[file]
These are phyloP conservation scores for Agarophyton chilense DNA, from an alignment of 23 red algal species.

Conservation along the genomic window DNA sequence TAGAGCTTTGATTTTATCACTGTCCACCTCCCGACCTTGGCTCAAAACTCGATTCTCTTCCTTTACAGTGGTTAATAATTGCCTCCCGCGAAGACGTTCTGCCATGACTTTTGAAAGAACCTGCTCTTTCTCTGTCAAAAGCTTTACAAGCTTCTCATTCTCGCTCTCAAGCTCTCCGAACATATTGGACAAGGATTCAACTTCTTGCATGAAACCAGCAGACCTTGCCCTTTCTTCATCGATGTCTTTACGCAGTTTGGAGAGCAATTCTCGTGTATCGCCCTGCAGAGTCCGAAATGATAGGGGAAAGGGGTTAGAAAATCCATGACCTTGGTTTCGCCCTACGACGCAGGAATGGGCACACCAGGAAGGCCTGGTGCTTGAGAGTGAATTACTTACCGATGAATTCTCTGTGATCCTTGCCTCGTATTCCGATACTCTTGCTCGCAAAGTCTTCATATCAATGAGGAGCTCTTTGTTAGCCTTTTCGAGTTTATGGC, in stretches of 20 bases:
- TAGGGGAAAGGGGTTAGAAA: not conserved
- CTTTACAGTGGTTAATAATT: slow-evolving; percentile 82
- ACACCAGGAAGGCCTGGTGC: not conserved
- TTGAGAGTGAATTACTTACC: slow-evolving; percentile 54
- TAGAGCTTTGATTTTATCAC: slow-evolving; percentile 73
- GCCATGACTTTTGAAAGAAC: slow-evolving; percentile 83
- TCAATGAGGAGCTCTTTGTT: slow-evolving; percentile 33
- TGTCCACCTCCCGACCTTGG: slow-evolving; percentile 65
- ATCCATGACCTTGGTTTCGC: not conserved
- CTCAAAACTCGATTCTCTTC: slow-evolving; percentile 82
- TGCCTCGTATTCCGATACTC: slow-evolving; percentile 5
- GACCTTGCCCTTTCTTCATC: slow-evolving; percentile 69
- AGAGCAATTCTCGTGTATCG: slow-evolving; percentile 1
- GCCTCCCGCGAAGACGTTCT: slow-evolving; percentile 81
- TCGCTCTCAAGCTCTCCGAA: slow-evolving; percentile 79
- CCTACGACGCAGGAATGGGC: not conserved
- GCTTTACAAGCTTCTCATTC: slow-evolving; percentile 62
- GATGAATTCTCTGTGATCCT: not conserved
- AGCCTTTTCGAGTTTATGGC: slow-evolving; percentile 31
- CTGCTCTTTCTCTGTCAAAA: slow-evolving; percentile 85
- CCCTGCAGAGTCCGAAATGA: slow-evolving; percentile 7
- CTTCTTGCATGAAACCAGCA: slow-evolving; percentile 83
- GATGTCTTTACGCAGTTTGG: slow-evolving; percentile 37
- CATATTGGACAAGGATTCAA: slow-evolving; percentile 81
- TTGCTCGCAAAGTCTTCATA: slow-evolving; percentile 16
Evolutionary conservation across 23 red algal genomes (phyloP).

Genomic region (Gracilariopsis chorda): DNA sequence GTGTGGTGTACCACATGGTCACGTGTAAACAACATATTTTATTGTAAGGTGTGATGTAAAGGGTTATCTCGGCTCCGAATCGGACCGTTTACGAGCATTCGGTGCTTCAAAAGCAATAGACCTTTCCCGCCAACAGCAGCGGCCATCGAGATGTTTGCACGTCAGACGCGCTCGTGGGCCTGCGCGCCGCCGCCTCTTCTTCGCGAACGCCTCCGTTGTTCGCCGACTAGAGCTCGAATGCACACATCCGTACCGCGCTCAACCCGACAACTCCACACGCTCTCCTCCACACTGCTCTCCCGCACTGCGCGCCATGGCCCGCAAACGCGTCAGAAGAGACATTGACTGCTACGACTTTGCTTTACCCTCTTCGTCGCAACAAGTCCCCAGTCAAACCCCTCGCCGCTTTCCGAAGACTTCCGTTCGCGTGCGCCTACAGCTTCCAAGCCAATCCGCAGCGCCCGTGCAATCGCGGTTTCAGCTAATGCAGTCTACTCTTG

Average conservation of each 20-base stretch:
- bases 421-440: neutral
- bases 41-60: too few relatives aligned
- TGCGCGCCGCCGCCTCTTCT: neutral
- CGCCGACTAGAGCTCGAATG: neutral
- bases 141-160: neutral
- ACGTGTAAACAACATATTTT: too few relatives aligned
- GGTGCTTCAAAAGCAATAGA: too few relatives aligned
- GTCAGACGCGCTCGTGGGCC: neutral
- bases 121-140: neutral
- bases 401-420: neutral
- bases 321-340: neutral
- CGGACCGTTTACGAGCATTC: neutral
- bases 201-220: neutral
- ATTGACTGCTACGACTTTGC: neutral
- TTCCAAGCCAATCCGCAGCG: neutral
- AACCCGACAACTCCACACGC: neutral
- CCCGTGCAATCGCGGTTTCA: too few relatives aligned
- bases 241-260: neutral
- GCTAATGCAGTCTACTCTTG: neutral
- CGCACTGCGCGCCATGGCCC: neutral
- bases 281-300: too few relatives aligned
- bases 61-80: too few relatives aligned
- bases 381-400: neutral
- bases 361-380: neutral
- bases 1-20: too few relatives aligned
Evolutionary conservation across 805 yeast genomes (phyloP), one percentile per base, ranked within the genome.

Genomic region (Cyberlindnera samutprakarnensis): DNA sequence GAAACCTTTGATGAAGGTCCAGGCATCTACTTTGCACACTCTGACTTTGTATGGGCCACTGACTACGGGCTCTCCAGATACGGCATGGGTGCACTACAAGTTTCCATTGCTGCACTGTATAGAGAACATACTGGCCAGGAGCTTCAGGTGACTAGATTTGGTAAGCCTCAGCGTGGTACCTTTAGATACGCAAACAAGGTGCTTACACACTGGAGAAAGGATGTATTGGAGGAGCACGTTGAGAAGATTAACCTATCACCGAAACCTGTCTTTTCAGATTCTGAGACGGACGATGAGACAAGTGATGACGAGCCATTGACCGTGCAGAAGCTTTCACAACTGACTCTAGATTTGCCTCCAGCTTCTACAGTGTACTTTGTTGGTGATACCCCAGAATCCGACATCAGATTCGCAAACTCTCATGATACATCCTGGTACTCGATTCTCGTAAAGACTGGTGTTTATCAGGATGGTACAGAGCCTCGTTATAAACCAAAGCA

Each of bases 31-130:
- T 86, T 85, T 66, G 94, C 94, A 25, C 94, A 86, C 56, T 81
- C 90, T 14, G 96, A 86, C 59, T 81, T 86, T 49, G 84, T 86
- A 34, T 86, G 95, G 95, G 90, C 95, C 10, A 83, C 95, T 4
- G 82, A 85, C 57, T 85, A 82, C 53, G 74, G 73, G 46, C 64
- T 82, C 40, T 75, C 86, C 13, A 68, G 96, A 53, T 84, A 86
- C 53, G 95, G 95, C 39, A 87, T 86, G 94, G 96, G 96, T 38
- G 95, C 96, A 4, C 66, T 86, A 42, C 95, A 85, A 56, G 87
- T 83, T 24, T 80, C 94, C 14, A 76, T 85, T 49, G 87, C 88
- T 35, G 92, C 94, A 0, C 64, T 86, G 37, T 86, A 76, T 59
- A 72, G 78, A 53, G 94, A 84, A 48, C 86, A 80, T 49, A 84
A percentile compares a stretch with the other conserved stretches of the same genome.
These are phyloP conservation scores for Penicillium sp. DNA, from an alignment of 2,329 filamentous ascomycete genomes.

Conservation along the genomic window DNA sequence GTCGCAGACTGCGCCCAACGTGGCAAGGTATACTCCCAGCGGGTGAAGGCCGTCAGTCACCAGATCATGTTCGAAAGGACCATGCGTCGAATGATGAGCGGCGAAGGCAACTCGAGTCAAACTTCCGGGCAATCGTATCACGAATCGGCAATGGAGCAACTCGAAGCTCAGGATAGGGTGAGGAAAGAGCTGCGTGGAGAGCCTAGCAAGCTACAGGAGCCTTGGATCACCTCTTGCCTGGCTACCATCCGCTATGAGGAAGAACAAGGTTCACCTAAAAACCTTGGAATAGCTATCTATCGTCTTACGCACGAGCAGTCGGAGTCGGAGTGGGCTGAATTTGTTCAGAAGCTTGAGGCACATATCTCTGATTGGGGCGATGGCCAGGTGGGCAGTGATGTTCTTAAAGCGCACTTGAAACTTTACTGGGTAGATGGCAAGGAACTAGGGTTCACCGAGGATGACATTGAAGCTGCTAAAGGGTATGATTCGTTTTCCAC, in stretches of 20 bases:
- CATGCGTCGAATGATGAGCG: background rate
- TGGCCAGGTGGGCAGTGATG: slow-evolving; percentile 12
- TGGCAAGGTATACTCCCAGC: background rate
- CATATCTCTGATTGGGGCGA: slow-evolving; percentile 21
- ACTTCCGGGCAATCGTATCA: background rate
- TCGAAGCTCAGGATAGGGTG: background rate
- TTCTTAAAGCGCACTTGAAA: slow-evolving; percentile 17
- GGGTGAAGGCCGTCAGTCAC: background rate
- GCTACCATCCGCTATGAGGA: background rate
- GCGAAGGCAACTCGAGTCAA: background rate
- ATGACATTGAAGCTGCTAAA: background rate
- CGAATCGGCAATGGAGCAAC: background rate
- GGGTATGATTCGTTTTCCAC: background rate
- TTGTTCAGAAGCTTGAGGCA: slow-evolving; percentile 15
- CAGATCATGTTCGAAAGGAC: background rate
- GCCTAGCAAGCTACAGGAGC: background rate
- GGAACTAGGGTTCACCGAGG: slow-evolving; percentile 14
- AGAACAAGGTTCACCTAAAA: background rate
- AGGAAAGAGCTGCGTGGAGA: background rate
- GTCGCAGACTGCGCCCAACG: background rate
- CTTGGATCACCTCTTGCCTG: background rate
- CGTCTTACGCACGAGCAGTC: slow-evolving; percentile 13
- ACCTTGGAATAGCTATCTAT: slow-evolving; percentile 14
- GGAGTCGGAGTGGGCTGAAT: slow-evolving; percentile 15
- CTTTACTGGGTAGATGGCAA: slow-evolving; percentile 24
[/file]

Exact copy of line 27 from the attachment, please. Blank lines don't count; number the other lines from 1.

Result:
- TTGCTCGCAAAGTCTTCATA: slow-evolving; percentile 16